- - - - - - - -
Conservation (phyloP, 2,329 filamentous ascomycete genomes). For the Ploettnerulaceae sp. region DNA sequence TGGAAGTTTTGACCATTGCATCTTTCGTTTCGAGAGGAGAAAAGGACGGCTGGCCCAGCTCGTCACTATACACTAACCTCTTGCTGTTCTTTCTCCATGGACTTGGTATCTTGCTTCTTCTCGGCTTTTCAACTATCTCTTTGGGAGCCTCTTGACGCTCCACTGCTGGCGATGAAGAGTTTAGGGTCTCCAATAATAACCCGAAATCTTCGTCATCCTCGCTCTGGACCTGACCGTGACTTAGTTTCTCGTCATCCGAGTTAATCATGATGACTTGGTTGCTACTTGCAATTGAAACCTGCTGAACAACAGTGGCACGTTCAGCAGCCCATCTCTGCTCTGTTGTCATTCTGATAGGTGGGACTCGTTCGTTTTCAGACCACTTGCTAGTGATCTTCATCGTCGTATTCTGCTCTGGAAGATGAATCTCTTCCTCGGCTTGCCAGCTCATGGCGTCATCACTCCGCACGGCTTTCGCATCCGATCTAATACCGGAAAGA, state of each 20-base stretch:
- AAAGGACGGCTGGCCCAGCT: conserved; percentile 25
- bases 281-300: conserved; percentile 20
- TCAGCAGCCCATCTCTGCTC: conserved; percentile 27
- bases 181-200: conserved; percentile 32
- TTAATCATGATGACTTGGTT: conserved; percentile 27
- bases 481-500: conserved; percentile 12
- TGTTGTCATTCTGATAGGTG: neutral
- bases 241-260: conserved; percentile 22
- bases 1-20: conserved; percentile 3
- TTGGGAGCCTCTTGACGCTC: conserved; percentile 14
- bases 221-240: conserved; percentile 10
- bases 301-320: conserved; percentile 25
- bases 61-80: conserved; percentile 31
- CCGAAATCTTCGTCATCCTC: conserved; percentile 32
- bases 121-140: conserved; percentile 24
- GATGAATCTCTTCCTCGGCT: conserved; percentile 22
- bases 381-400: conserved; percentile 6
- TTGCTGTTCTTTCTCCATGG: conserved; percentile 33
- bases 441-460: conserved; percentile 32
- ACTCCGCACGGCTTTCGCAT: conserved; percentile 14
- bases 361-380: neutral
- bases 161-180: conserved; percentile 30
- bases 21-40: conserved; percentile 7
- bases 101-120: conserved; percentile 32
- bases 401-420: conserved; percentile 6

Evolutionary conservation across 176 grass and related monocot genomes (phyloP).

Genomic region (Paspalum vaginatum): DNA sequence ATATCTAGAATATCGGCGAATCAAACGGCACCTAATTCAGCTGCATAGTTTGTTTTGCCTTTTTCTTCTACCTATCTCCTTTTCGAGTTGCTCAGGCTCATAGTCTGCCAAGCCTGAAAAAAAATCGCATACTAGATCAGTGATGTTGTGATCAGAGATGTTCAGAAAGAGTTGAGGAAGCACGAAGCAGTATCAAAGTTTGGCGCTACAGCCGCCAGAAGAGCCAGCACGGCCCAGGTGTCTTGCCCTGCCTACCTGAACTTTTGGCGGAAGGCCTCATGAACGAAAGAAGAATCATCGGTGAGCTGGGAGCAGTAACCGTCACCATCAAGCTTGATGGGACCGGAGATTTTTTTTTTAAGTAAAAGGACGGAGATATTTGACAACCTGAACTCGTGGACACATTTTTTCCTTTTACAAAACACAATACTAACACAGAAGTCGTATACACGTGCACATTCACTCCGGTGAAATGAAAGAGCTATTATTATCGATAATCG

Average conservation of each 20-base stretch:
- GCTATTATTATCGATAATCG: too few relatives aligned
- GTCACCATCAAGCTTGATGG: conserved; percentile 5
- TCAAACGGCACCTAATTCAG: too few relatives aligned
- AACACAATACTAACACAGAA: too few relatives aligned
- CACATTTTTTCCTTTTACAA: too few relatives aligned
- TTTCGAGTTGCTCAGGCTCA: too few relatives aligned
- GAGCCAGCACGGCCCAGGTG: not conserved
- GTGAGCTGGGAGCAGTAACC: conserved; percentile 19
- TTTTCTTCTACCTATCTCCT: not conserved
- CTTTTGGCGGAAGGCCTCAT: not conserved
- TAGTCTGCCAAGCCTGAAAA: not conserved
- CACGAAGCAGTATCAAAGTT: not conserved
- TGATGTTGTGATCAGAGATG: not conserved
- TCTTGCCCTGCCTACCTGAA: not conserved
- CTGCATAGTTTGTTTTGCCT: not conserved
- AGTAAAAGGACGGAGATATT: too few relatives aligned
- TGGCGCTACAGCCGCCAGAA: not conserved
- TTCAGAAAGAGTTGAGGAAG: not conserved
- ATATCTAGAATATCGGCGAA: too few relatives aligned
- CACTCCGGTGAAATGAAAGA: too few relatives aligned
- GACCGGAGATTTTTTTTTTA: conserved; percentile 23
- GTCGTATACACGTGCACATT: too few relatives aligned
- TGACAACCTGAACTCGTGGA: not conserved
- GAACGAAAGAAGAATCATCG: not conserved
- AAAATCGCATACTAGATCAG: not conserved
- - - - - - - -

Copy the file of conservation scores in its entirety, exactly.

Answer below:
Conservation (phyloP, 2,329 filamentous ascomycete genomes). For the Ploettnerulaceae sp. region DNA sequence TGGAAGTTTTGACCATTGCATCTTTCGTTTCGAGAGGAGAAAAGGACGGCTGGCCCAGCTCGTCACTATACACTAACCTCTTGCTGTTCTTTCTCCATGGACTTGGTATCTTGCTTCTTCTCGGCTTTTCAACTATCTCTTTGGGAGCCTCTTGACGCTCCACTGCTGGCGATGAAGAGTTTAGGGTCTCCAATAATAACCCGAAATCTTCGTCATCCTCGCTCTGGACCTGACCGTGACTTAGTTTCTCGTCATCCGAGTTAATCATGATGACTTGGTTGCTACTTGCAATTGAAACCTGCTGAACAACAGTGGCACGTTCAGCAGCCCATCTCTGCTCTGTTGTCATTCTGATAGGTGGGACTCGTTCGTTTTCAGACCACTTGCTAGTGATCTTCATCGTCGTATTCTGCTCTGGAAGATGAATCTCTTCCTCGGCTTGCCAGCTCATGGCGTCATCACTCCGCACGGCTTTCGCATCCGATCTAATACCGGAAAGA, state of each 20-base stretch:
- AAAGGACGGCTGGCCCAGCT: conserved; percentile 25
- bases 281-300: conserved; percentile 20
- TCAGCAGCCCATCTCTGCTC: conserved; percentile 27
- bases 181-200: conserved; percentile 32
- TTAATCATGATGACTTGGTT: conserved; percentile 27
- bases 481-500: conserved; percentile 12
- TGTTGTCATTCTGATAGGTG: neutral
- bases 241-260: conserved; percentile 22
- bases 1-20: conserved; percentile 3
- TTGGGAGCCTCTTGACGCTC: conserved; percentile 14
- bases 221-240: conserved; percentile 10
- bases 301-320: conserved; percentile 25
- bases 61-80: conserved; percentile 31
- CCGAAATCTTCGTCATCCTC: conserved; percentile 32
- bases 121-140: conserved; percentile 24
- GATGAATCTCTTCCTCGGCT: conserved; percentile 22
- bases 381-400: conserved; percentile 6
- TTGCTGTTCTTTCTCCATGG: conserved; percentile 33
- bases 441-460: conserved; percentile 32
- ACTCCGCACGGCTTTCGCAT: conserved; percentile 14
- bases 361-380: neutral
- bases 161-180: conserved; percentile 30
- bases 21-40: conserved; percentile 7
- bases 101-120: conserved; percentile 32
- bases 401-420: conserved; percentile 6

Evolutionary conservation across 176 grass and related monocot genomes (phyloP).

Genomic region (Paspalum vaginatum): DNA sequence ATATCTAGAATATCGGCGAATCAAACGGCACCTAATTCAGCTGCATAGTTTGTTTTGCCTTTTTCTTCTACCTATCTCCTTTTCGAGTTGCTCAGGCTCATAGTCTGCCAAGCCTGAAAAAAAATCGCATACTAGATCAGTGATGTTGTGATCAGAGATGTTCAGAAAGAGTTGAGGAAGCACGAAGCAGTATCAAAGTTTGGCGCTACAGCCGCCAGAAGAGCCAGCACGGCCCAGGTGTCTTGCCCTGCCTACCTGAACTTTTGGCGGAAGGCCTCATGAACGAAAGAAGAATCATCGGTGAGCTGGGAGCAGTAACCGTCACCATCAAGCTTGATGGGACCGGAGATTTTTTTTTTAAGTAAAAGGACGGAGATATTTGACAACCTGAACTCGTGGACACATTTTTTCCTTTTACAAAACACAATACTAACACAGAAGTCGTATACACGTGCACATTCACTCCGGTGAAATGAAAGAGCTATTATTATCGATAATCG

Average conservation of each 20-base stretch:
- GCTATTATTATCGATAATCG: too few relatives aligned
- GTCACCATCAAGCTTGATGG: conserved; percentile 5
- TCAAACGGCACCTAATTCAG: too few relatives aligned
- AACACAATACTAACACAGAA: too few relatives aligned
- CACATTTTTTCCTTTTACAA: too few relatives aligned
- TTTCGAGTTGCTCAGGCTCA: too few relatives aligned
- GAGCCAGCACGGCCCAGGTG: not conserved
- GTGAGCTGGGAGCAGTAACC: conserved; percentile 19
- TTTTCTTCTACCTATCTCCT: not conserved
- CTTTTGGCGGAAGGCCTCAT: not conserved
- TAGTCTGCCAAGCCTGAAAA: not conserved
- CACGAAGCAGTATCAAAGTT: not conserved
- TGATGTTGTGATCAGAGATG: not conserved
- TCTTGCCCTGCCTACCTGAA: not conserved
- CTGCATAGTTTGTTTTGCCT: not conserved
- AGTAAAAGGACGGAGATATT: too few relatives aligned
- TGGCGCTACAGCCGCCAGAA: not conserved
- TTCAGAAAGAGTTGAGGAAG: not conserved
- ATATCTAGAATATCGGCGAA: too few relatives aligned
- CACTCCGGTGAAATGAAAGA: too few relatives aligned
- GACCGGAGATTTTTTTTTTA: conserved; percentile 23
- GTCGTATACACGTGCACATT: too few relatives aligned
- TGACAACCTGAACTCGTGGA: not conserved
- GAACGAAAGAAGAATCATCG: not conserved
- AAAATCGCATACTAGATCAG: not conserved